Novak Djokovic beats Stanislas Wawrinka in Australian Open epic

Stanislas Wawrinka and Novak Djokovic

Australian Open

Melbourne Park
14-27 January
BBC Sport website (daily live text commentaries), Radio 5 live (commentaries) & TV/online streaming (both finals)

Defending champion Novak Djokovic withstood a barrage of brilliance from Stanislas Wawrinka with a stunning five-hour win at the Australian Open.

The world number one came back from 6-1 5-2 down to win 1-6 7-5 6-4 6-7 (5-7) 12-10 in an electrifying night session on Rod Laver Arena.

An epic deciding set finally came to an end at 1.41am when Djokovic swept a cross-court backhand past Wawrinka at the net.

Djokovic, who will meet Tomas Berdych in the quarter-finals, has now won 18 successive matches at Melbourne Park, a run that includes the near-six-hour final victory over Rafael Nadal in 2012.

"It definitely ranks right at the top," said Djokovic, when asked to rate the victory over Wawrinka. "One of the longest, most interesting, and most exciting matches I have played in my career.

"Even though I was 6-1 5-2 down, I believed that I can come back if I am two sets down. I've been in those situations before. I was just outplayed by my opponent. He was better on the court for the first hour and a half, no question about it.

"In these circumstances, when you're not playing the way you want to play, you just try to fight and hope for the best."

Djokovic, 25, is trying to become the first man since the Open era began in 1968 to win three Australian titles in succession.

That looked a forlorn hope after an hour of truly stunning play from Wawrinka, Switzerland's world number 17 firing flashing backhands and heavy serves as he took the first set in just 25 minutes and went 5-2 up in the second.

Amid incredulity among the 15,000 spectators, a subdued Djokovic was left scrambling for his footing as Wawrinka's winners total ticked into the 20s.

A kindly net cord moved Wawrinka to within two points of a two-sets lead at 5-3 - but then the nerves took hold.

The flowing winners were replaced by a more tentative jousting that was just what Djokovic needed, and it was clear who was the more likely to break down as the rallies lengthened.

Four errors in a row allowed Djokovic back into the set and he did not waste the opportunity, a forehand winner giving him a second break soon after and with it the set.

The match was suddenly slipping away from Wawrinka, and Djokovic drove the point home by taking the third with a stunning rally that he dominated on the forehand.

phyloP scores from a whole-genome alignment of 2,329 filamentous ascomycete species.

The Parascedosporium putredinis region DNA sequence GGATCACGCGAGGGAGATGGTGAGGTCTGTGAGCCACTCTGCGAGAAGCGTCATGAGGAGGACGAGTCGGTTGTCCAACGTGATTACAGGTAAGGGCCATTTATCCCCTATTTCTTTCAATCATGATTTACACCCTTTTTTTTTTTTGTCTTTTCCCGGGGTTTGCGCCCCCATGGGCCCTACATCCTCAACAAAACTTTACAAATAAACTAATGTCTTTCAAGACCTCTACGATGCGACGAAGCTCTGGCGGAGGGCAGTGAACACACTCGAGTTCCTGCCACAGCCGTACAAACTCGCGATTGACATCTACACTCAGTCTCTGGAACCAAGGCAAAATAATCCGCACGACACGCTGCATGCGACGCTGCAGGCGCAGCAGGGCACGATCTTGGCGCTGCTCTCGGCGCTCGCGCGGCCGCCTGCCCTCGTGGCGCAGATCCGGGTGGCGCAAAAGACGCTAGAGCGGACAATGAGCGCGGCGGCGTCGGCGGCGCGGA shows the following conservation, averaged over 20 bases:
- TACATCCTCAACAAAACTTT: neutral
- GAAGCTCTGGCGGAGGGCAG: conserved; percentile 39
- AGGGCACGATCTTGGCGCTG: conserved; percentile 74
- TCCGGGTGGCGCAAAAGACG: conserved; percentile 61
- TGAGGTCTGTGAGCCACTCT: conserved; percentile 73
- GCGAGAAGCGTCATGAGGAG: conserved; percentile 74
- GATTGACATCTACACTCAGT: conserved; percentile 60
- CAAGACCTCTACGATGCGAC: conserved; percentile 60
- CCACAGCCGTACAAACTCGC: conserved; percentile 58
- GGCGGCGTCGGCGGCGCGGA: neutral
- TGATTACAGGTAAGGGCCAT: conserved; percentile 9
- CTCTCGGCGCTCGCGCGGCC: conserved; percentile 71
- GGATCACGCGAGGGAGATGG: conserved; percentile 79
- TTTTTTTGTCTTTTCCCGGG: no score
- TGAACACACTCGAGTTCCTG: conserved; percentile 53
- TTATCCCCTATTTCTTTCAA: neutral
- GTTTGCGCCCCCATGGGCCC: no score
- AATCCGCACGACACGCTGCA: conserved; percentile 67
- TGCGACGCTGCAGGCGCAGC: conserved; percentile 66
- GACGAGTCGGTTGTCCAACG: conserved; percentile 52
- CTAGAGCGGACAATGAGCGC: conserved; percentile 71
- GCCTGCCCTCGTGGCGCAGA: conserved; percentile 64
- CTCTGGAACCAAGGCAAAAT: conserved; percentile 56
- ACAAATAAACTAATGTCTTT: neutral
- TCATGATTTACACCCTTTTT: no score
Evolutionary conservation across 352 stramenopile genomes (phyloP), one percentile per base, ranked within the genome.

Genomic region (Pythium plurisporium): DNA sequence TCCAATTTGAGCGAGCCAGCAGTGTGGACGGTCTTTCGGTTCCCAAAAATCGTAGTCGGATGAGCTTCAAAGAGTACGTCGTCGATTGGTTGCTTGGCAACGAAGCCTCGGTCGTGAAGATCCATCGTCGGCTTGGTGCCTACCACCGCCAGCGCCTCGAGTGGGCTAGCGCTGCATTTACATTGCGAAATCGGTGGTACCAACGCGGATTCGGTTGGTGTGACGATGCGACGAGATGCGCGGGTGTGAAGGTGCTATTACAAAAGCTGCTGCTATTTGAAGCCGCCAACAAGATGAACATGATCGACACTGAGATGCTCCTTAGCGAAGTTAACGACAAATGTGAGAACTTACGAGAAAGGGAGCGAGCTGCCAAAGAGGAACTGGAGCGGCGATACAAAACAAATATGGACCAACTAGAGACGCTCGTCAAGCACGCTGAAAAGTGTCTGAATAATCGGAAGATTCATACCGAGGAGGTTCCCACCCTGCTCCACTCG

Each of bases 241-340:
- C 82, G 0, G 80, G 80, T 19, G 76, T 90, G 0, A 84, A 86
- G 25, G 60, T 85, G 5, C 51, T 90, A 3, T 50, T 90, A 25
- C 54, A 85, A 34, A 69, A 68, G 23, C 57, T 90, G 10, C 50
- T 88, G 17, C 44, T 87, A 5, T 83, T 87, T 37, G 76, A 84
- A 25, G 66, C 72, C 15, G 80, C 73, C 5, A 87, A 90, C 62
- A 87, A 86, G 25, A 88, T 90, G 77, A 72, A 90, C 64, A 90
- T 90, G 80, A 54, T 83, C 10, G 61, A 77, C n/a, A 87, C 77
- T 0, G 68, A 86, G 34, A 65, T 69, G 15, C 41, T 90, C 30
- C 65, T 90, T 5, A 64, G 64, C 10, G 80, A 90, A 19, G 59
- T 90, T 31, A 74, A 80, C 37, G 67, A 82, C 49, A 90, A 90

Novak Djokovic celebrates his amazing Australian Open win

Wawrinka, who beat Andy Murray at the US Open in 2010, missed early break points in the fourth but played a strong tie-break, winning it with a forehand into the corner to force a decider.

Again, the pair swapped breaks at the start before the match settled into a dramatic closing stage.

Wawrinka's first double fault of the match at 4-3 offered up another break point, only for Djokovic to net a regulation forehand.

The Swiss then saw four chances go begging in the following game, three of them with errors, as both players had glimpses of the finish line.

With thoughts of last year's final in everyone's mind, the prospect of a result diminished for a while as both men held comfortably, but it was Djokovic who roused himself for one last charge.

Two more wonderful winners from the Wawrinka single-hander kept Djokovic at bay, but the top seed converted his third.

He clipped a backhand across the incoming Swiss, who fell to the ground as the ball passed him, and moments later Djokovic was ripping his shirt off in celebration.

"I think it's by far the best match I've ever played, especially in five sets against the number one player," said Wawrinka.

"Especially as I was dealing with myself all the five hours, trying to always find a solution, trying to always fight against myself and against him to stay with him.

"At the end I was really, really close. For sure I'm really sad. It's a big disappointment to lose that match, but I think there are more positives than negatives."

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